U.S. Promotion of Abortion Abroad Is Ideological Colonialism, Not Gender Equality


U.S. Promotion of Abortion Abroad Is Ideological Colonialism, Not Gender Equality

Jul 13, 2021 5 min read

Commentary By

Grace Melton @GVSMelton

Senior Associate, Richard and Helen DeVos Center

Joy Mdivo

Executive Director, East African Center for Law and Justice

U.S. Vice President Kamala Harris delivers remarks via video link to the Generation Equality Forum on June 30, 2021 in Washington, DC. Chip Somodevilla / Getty Images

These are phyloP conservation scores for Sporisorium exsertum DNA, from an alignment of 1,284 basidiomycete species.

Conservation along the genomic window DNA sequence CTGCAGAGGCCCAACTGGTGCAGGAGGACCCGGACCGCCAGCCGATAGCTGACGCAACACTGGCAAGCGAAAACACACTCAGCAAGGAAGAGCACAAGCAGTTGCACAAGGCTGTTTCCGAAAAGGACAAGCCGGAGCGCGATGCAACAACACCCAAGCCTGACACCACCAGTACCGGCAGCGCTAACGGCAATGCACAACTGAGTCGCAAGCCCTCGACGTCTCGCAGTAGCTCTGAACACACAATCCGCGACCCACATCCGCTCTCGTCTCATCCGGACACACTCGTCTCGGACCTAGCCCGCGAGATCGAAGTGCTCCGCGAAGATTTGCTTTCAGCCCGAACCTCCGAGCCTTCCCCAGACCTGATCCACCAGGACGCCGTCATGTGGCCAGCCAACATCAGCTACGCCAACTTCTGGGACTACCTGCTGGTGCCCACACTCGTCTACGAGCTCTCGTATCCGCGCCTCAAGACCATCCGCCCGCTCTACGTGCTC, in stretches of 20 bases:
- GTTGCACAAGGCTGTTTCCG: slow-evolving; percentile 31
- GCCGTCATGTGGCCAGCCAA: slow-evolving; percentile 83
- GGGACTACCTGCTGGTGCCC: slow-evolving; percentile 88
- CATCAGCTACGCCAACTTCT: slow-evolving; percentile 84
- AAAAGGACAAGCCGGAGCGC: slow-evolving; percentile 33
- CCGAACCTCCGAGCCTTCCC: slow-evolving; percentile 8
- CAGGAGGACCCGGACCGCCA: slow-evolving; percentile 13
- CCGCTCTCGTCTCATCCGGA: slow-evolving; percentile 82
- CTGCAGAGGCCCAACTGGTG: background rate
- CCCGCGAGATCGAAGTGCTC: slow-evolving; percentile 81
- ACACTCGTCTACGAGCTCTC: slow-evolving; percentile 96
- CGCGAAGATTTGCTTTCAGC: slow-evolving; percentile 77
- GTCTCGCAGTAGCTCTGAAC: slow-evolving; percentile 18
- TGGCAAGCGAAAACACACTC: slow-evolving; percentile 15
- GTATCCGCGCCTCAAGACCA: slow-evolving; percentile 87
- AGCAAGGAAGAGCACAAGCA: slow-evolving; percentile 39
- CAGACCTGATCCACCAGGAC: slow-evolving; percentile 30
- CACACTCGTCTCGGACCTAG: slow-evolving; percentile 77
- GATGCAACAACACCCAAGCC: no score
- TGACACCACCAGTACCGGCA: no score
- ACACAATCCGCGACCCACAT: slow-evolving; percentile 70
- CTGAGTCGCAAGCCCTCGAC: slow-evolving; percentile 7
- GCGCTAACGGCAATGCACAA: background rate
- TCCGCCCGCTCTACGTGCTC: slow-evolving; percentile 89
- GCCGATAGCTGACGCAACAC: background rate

Key Takeaways

Gender equality does not simply mean equal opportunities for men and women. In UN terms, it means acceptance of Western cultural norms, including comprehensive sex.

Kenya in recent years has seen a sustained and consistent push by western and international actors to have the so-called sexual and reproductive health and rights.

Although no negotiated UN treaty includes a right to abortion, the Generation Equality Forum demands that world leaders ensure abortion access to all women by 2026.

Denunciations of the West’s colonial history in Africa are common these days, along with criticisms of how a dominant culture was imposed on a less powerful society. Yet we hear little about how Western forces are currently reshaping Africa’s culture through economic and political pressure.